Coldfire: fastcall or equivalent declspec to pass parms by register

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Coldfire: fastcall or equivalent declspec to pass parms by register

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toddL
Contributor I
I'm using the CodeWarrior for Coldfire (6.3 build 14) for my C code and would like to know if there's a fastcall keyword available or some other equivalent __declspec parameter that I can use to indicate certain functions should pass their parameters by register rather than pushing them on the stack.
 
I know there's a global optimization flag to enable passing by register, but I don't want to use that. I only want to optimize certain functions this way by specifying them explicitly in the function declaration.
 
I noticed that __fastcall seems to be a keyword, as its color is blue in the IDE.  However, when I specify __fastcall in a function declaration, I get a syntax error at compile time.
 
Example:
 
   long __fastcall Plx_lSwapBytes(long Value);
 
Is there a list of valid __declspec parameters somewhere?  I searched the documentation and could not find anything specifying what __declspec's are available.
 
Thanks,
-Todd

Message Edited by CrasyCat on 2007-04-13 02:20 PM

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CompilerGuru
NXP Employee
NXP Employee
Not sure if there is a declspec syntax for it, but there is a pragma.
#pragma register_abi


Check the
C:\Program Files\Freescale\CodeWarrior for ColdFire V6.3\Help\PDF\Targeting_ColdFire.pdf
pdf.

Daniel
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toddL
Contributor I
It sounds like the #pragma you are referring to is a global option, just like the global option in the IDE.  And here's a note from the PDF that you referenced that also leads me to believe this is a global setting.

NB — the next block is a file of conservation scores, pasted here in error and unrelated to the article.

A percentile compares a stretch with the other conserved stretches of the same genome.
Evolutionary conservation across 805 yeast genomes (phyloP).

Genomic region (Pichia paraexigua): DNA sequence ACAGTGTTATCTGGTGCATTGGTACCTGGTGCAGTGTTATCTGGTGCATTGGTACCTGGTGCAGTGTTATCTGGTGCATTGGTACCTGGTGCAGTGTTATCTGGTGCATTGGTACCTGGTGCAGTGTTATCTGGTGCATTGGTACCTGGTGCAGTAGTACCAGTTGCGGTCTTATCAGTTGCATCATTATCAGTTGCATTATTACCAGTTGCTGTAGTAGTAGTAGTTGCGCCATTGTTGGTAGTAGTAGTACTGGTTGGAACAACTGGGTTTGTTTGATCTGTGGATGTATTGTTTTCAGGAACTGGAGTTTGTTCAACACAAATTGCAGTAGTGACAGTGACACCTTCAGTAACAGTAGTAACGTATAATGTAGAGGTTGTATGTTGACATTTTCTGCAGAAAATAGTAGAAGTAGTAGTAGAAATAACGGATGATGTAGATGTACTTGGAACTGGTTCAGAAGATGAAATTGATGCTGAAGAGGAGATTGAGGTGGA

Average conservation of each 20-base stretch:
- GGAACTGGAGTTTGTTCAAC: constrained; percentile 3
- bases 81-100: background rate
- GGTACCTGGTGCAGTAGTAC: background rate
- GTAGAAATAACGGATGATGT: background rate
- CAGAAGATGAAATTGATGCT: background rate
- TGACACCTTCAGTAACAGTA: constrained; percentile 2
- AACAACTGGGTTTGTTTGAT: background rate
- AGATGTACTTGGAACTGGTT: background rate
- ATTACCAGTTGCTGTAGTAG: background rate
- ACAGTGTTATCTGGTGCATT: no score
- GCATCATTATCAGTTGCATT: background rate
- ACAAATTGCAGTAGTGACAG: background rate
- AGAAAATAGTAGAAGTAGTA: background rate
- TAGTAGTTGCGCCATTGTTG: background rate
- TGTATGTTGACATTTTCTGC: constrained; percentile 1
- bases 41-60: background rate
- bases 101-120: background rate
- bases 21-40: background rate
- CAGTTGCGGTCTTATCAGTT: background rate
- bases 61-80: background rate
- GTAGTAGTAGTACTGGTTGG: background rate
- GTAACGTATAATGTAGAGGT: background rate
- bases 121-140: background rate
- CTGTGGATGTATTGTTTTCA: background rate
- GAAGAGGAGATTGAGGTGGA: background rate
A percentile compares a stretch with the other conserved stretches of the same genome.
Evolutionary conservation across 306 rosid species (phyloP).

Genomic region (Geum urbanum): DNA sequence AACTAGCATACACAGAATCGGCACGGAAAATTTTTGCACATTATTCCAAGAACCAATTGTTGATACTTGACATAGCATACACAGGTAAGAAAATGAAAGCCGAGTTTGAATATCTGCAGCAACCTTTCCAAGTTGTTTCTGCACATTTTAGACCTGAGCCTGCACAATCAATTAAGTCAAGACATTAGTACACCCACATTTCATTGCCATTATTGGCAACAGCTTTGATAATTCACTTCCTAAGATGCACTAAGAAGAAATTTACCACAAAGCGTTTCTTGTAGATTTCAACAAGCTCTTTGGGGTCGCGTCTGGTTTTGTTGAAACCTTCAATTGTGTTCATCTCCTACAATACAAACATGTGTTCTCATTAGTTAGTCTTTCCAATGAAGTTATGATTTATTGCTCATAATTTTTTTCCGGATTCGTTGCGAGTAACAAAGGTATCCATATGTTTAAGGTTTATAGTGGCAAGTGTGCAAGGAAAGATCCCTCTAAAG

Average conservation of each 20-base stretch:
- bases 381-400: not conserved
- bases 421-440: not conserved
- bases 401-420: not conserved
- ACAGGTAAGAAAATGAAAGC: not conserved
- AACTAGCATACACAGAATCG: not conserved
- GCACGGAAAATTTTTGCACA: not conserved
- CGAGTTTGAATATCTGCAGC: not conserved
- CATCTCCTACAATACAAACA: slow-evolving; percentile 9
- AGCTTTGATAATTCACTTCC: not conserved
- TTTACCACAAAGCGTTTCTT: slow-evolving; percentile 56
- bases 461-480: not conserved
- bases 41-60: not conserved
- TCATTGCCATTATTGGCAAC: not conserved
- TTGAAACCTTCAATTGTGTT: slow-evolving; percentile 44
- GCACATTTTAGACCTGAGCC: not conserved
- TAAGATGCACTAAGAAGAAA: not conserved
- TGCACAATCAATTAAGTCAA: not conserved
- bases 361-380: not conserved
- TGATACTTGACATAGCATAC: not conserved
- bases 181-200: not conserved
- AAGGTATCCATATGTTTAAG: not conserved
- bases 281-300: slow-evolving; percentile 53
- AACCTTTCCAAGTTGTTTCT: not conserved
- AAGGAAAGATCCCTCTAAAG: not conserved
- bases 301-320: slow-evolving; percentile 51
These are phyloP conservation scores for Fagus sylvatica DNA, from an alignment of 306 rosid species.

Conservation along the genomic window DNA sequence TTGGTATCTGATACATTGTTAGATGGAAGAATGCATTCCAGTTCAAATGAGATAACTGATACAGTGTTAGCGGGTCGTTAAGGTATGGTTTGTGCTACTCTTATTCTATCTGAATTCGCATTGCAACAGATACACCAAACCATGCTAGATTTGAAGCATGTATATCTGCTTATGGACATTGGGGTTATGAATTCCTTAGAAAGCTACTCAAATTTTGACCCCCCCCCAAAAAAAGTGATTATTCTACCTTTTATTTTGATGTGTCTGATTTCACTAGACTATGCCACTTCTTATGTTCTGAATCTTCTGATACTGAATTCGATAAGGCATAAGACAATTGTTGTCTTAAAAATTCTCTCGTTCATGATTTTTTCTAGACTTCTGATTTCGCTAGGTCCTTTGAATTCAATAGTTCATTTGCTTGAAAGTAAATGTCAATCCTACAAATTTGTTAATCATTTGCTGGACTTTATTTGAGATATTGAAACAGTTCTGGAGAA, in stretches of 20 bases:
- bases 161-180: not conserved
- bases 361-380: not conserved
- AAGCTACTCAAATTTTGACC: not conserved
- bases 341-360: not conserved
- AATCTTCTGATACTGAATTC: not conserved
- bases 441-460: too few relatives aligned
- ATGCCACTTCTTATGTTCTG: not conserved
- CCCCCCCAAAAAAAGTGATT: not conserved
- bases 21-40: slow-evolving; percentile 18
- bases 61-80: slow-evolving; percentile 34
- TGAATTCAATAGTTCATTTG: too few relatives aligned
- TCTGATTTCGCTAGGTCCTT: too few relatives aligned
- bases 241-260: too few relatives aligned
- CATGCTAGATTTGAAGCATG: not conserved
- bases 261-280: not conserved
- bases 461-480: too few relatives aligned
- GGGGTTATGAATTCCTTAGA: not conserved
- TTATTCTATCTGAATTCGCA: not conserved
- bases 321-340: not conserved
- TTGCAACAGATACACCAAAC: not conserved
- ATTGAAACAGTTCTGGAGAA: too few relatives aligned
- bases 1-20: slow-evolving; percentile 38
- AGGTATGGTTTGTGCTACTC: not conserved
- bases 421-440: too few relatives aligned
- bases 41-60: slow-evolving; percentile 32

NOTE: Be sure that all called functions have prototypes. When you compile and link, parameter passing should be the same for all files and libraries.



What I'm looking for is to individually specify functions to allow for register passing.  I don't want to do that wholescale for the entire compilation.
 
Any other ideas?
 
Thanks,
-Todd
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CompilerGuru
NXP Employee
NXP Employee
The pragma works for your case.
I did write some test code in the past in which just some function were using the register calling convention.
Note that the pragma stays active until you switch to another calling convention (I think #pragma push/#pragma pop work too). Don't forget to switch back.
Also do respect the warning, just putting the
pragma before a function definition wont help code which just reads the declaration in a header file. The declaration and the definition have to have the same calling convention.

Daniel
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toddL
Contributor I
Thank you.  That did the trick!
 
-Todd
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